The Korea Herald


[Election 2024] 3 focal points of general election

How big will liberal presence be, who among big shots will join Assembly and how will Cho Kuk’s new party fare ?

By Shin Ji-hye

Published : April 10, 2024 - 15:40

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People Power Party candidate Han Dong-hoon (left), Democratic Party leader Lee Jae-myung (Yonhap) People Power Party candidate Han Dong-hoon (left), Democratic Party leader Lee Jae-myung (Yonhap)

As South Koreans vote Wednesday to elect all 300 members of the National Assembly, there are some crucial questions and pivotal issues to keep an eye on.

Here, The Korea Herald highlights three focal points before the results come in.

1. How big will the liberal presence be?

The election's likely victor appears clear: the main opposition Democratic Party of Korea. The question is, how big will their win be?

The liberal party held onto an absolute majority position in the previous parliament, after securing 180 out of 300 seats in the 2020 elections.

Entering the vote on April 10, the main opposition aims for a minimum of 153 seats -- two seats more than a majority -- although some are cautiously optimistic about replicating 2020's electoral landslide.

Hopeful projections even picture the panliberal force encompassing the Democratic Party and its minor allies reaching the two-thirds threshold needed to amend the Constitution, override presidential vetoes and even impeach the president.

An opposition bloc with 180 seats would be a big enough threat to President Yoon Suk Yeol and his ruling People Power Party, as with such a presence, the party can single-handedly enact virtually any bill.

But if the ruling People Power Party wins enough seats to prevent a majority opposition, President Yoon will gain the momentum needed to advance his agenda during the remaining three years of his term.

2. Which big shots will win entry to Assembly?

Four prominent figures are vying for parliamentary seats, with the outcomes of their races poised to have a significant potential impact on their future paths.

This is Lee Jun-seok’s fourth attempt to become a lawmaker, following three consecutive defeats. The former youngest leader of the People Power Party, who rose to the leadership at the age of 36, was ousted from the party in 2022. He now hopes be a thorn in the side of the president he helped elect before his ouster, by succeeding in his bid to become a lawmaker.

Stakes are high for political titan Lee Nak-yon, who has served five terms in National Assembly and was also a provincial governor and the nation’s prime minister. He bolted from the main opposition and launched the New Future Party. But his entry seems to be on a challenging course now. He is facing off against Min Hyung-bae from the Democratic Party, who held a big lead over Lee in a recent poll.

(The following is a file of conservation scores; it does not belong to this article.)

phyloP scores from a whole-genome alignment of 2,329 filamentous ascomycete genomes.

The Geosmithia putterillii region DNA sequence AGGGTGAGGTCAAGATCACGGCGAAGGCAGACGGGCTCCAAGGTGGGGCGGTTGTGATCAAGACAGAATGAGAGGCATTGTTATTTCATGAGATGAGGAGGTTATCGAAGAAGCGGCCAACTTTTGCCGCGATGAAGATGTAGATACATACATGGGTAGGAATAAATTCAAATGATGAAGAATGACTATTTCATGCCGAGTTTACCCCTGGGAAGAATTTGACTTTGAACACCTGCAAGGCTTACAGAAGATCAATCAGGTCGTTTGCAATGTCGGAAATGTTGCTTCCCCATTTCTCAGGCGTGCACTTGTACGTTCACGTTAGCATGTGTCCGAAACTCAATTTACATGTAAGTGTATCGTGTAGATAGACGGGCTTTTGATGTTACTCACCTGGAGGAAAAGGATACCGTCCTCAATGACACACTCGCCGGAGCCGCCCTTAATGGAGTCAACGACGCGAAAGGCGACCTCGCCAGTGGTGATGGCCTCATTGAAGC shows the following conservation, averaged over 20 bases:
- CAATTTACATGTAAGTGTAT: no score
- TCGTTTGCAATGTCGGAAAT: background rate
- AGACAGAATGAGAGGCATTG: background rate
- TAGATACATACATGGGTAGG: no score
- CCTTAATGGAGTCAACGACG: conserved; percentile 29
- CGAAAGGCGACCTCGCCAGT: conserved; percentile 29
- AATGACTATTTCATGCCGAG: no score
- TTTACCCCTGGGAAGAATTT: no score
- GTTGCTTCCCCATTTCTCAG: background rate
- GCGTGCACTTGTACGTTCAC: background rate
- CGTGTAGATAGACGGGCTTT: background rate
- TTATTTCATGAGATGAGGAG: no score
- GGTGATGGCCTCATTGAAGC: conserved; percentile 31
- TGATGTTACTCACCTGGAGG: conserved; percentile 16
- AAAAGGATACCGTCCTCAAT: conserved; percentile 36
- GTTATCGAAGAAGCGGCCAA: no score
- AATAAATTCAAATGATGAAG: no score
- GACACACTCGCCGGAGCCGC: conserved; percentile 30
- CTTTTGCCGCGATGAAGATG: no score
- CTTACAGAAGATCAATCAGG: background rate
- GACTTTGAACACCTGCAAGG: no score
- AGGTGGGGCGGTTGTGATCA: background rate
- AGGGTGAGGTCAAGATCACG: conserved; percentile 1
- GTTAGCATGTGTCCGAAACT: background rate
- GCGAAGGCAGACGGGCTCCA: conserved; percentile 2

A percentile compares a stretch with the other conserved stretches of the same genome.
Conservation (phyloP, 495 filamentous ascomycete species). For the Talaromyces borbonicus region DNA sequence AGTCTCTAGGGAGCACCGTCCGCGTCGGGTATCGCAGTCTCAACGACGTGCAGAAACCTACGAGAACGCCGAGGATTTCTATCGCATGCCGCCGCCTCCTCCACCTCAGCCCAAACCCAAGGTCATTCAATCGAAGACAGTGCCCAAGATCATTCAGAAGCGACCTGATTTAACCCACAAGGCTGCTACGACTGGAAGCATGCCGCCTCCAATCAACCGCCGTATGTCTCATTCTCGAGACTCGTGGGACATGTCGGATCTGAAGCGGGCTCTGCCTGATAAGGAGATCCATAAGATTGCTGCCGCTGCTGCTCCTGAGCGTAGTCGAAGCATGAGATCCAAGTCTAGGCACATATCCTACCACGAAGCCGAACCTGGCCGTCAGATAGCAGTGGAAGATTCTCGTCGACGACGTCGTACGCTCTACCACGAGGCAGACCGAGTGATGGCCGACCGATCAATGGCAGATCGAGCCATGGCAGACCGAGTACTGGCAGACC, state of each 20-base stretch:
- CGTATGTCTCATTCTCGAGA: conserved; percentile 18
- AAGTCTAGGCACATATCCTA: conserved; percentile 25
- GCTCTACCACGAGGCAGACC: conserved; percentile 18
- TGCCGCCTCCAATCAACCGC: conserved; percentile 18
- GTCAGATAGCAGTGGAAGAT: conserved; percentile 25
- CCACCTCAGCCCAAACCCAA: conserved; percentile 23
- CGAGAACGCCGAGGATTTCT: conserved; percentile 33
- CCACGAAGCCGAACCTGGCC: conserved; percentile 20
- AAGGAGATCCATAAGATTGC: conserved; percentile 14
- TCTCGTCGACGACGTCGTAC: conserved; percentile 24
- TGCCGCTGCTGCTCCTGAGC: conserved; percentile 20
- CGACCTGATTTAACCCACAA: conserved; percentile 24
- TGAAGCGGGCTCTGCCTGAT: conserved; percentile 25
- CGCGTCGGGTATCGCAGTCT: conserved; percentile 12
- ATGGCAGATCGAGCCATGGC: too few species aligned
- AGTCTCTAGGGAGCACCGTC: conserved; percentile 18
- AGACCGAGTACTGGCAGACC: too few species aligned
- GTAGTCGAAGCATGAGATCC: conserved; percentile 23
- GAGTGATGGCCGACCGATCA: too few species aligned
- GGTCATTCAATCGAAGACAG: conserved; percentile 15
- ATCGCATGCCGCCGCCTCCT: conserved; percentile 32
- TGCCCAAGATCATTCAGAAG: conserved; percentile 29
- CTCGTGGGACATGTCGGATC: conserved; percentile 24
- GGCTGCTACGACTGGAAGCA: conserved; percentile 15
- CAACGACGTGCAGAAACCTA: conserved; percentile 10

Democratic Party leader Lee Jae-myung, who narrowly lost to President Yoon in the 2022 presidential election, is competing against Won Hee-ryong, a former land and transport minister. A victory for Lee would solidify his status as the next leading presidential contender. However, a defeat could deal a humiliating blow.

A former physician, CEO of AhnLab and three-term lawmaker, Ahn Cheol-soo finds himself at a crossroads in his political career as he campaigns in the Bundang district of Seongnam, Gyeonggi Province. His race against Democratic Party candidate Lee Kwang-jae is too close to call, with a recent poll showing Lee at 49 percent and Ahn trailing at 43 percent.

3. How will Cho Kuk’s new party fare?

Also grabbing attention is the number of seats the new Rebuilding Korea Party will secure, having just been established last month by former Minister of Justice Cho Kuk.

Multiple recent polls have indicated that the party’s proportional representation could surpass that of the People Future Party, the proportional representation wing of the People Power Party. They also suggest the party’s support ranging from 20 percent to the low 30s, fueling speculations that the party could win up to 15 seats.

The Rebuilding Korea Party has positioned itself to gain votes by championing the ambitious target of securing “200 seats for the broader opposition bloc.”

However, the party's future momentum hangs in the balance, as the final verdict from the Supreme Court on Cho's involvement in a university corruption scandal remains pending. If Cho is convicted, the Rebuilding Korea Party stands to lose a substantial driving force.